So I wasn’t prepared for the fitness instructor to say, “I don’t want to panic you, but…”
And that was it…. he scared me witless.
I sat in the pub that night with some friends, wondering what to do, not daring to talk about it really. Sipping San Miguel.
Day 1 - 22nd December 2017
Right from the start, I began by thinking “I’ll stop drinking until I complete the London Marathon.”
And then on April 23rd 2018, I trundled down The Mall. 5 hours and 55 minutes after starting, 26.2 miles later, with over £2500 sponsorship under my belt for Asthma Research.
One of the most amazing and liberating days you could imagine.
Seeing my wife and son on Tower Bridge, and again on the Embankment, filled my heart with love and joy.
To hear your name screamed by strangers for 26.2 miles, and to be handed a drink by a work colleague as you run through Greenwich! Wow. Just wow.
I wanted that again. My plan was to have a beer at the Institute of Directors afterwards.
Who wouldn’t? But then, when I got there, why would I.
I’d just run 26 miles for a beer, which I hadn’t had for 4 months. So why have one now?
Four years later
Four years later and I haven’t touched a drop of alcohol. Every day I get up I’m grateful for that first breath showing I’m still here. I’m grateful to hear my wife purring next to me, my son’s rustling in his sleep as he turns over, and the opportunity to get out and plod the streets.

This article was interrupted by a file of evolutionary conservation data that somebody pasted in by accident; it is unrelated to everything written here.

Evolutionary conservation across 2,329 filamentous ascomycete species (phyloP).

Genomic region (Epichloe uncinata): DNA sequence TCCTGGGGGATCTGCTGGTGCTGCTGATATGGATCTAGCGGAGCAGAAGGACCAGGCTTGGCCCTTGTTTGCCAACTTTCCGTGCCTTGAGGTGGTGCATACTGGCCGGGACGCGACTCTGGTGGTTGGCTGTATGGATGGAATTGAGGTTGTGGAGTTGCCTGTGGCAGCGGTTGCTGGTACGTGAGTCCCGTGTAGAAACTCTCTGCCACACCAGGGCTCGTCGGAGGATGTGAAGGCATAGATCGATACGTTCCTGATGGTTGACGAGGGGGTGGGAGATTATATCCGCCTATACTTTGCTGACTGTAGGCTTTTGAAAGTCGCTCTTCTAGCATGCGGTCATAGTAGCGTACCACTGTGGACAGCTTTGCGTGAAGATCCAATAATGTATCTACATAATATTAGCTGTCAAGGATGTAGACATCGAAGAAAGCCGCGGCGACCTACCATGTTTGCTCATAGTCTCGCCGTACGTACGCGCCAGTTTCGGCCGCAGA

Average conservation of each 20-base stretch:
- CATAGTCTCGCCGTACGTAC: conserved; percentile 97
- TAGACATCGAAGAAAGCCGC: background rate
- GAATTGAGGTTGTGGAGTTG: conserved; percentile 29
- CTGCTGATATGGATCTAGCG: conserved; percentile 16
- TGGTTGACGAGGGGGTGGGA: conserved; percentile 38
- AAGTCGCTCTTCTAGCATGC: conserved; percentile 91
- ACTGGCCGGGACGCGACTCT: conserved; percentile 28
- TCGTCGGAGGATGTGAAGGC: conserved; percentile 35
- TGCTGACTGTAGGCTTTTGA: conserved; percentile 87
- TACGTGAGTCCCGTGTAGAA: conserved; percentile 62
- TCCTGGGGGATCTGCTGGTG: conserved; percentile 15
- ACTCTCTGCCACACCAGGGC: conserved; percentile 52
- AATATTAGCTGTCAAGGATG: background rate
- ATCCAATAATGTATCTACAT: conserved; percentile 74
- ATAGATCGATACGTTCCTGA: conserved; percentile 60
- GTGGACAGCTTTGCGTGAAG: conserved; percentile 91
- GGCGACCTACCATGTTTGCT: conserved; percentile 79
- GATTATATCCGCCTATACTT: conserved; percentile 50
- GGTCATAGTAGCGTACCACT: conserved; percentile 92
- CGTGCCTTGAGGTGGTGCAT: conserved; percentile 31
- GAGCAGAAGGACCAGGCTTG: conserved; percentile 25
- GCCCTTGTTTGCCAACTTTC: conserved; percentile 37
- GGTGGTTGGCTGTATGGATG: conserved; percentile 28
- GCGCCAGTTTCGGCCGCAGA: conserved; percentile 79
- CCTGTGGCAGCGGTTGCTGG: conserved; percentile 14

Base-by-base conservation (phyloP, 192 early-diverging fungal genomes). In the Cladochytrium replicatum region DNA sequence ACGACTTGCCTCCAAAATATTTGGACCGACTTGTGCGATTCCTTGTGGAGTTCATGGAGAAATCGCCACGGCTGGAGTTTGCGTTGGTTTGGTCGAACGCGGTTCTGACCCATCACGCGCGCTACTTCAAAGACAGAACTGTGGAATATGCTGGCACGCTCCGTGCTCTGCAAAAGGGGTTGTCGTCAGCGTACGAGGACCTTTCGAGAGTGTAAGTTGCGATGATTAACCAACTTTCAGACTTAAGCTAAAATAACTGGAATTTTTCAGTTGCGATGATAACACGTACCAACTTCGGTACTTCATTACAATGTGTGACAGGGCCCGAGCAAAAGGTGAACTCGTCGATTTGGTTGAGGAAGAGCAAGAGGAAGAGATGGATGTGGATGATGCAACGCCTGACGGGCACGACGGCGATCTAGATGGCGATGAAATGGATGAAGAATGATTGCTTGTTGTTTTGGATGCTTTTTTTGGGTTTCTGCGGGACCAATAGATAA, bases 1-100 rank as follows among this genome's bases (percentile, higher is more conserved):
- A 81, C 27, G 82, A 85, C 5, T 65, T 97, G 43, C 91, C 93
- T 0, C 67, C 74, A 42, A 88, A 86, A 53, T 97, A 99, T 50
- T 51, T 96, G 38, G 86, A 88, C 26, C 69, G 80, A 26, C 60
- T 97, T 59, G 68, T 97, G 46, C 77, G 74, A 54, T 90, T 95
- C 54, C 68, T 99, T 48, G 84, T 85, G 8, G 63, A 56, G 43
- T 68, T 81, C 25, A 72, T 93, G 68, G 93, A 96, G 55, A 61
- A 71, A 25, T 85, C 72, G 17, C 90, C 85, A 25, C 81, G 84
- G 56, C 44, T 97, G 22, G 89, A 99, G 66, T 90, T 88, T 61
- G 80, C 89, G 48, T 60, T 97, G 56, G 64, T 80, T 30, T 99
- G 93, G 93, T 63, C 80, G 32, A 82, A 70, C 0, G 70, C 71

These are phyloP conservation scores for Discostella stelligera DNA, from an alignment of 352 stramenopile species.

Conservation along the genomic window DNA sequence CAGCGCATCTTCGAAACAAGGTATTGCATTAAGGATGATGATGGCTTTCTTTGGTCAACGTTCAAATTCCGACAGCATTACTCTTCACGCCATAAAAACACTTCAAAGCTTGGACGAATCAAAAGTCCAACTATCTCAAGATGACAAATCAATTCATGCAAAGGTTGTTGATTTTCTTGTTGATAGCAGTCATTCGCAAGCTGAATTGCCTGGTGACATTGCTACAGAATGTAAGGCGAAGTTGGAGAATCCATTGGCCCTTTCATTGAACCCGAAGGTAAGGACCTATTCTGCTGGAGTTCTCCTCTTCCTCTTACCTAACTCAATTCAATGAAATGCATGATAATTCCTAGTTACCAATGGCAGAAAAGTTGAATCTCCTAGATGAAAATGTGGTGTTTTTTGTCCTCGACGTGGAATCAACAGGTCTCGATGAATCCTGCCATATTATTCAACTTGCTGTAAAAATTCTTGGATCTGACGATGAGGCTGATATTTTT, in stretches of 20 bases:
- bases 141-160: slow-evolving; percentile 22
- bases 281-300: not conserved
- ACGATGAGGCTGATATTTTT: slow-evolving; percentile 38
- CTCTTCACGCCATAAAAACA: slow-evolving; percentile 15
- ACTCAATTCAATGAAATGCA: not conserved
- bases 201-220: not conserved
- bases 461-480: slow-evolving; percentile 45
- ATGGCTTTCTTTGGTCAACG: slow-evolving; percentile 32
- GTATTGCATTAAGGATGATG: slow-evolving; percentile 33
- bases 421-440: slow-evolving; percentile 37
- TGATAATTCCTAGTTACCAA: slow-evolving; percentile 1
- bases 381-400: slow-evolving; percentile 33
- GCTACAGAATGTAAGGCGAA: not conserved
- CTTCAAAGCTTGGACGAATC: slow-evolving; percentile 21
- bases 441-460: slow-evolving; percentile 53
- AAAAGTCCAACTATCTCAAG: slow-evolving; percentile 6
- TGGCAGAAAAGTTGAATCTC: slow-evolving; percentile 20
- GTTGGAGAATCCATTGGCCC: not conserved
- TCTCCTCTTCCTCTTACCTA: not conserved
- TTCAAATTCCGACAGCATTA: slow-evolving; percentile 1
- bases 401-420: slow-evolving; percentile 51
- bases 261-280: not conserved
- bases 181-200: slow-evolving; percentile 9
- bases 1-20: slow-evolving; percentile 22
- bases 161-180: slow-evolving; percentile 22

Most days I still feel like having a drink. But I don’t. I did get brave enough to have a Becks Blue once.
Now I look at the can and bottle labels differently, no longer chasing 5% plus beers and 12% plus wines.
I look for 0%, not 0.05 but 0%. And even then, it’s a treat I give to myself.
Not a reward, not that habitual need to celebrate success but a real treat, occasionally and just because I deserve it.
Now I remember the night before, and most of the conversations I have with my wife and son.
Now I remember what I watched on TV.
Previously I would sit on the toilet and try and think about what I had watched the night before, never really being able to get there, and usually relying on routine, knowing that such and such was on a Thursday.
I’m passionate about not returning to the dark days. I marvel at all the people who can have one or two or three and then stop for days.
Just a glass of wine with dinner – ohh, a nice Sauvignon Blanc (crisp – my favourite).
But to be honest, water is beautiful.
And I’ve just discovered lime and soda. That’s cool too.
So why does my family save my life every day?
They are my reason. My why.
I get up with excitement rather than a headache, and they support me, love, and cherish me along the way.
I go to bed with gratitude instead of numbness, and to them I give my eternal thanks. They bring me to life, along with my understanding friends and colleagues.
I think of what alcohol took away. And I think about what I took away – after all it was my choice to drink alcohol.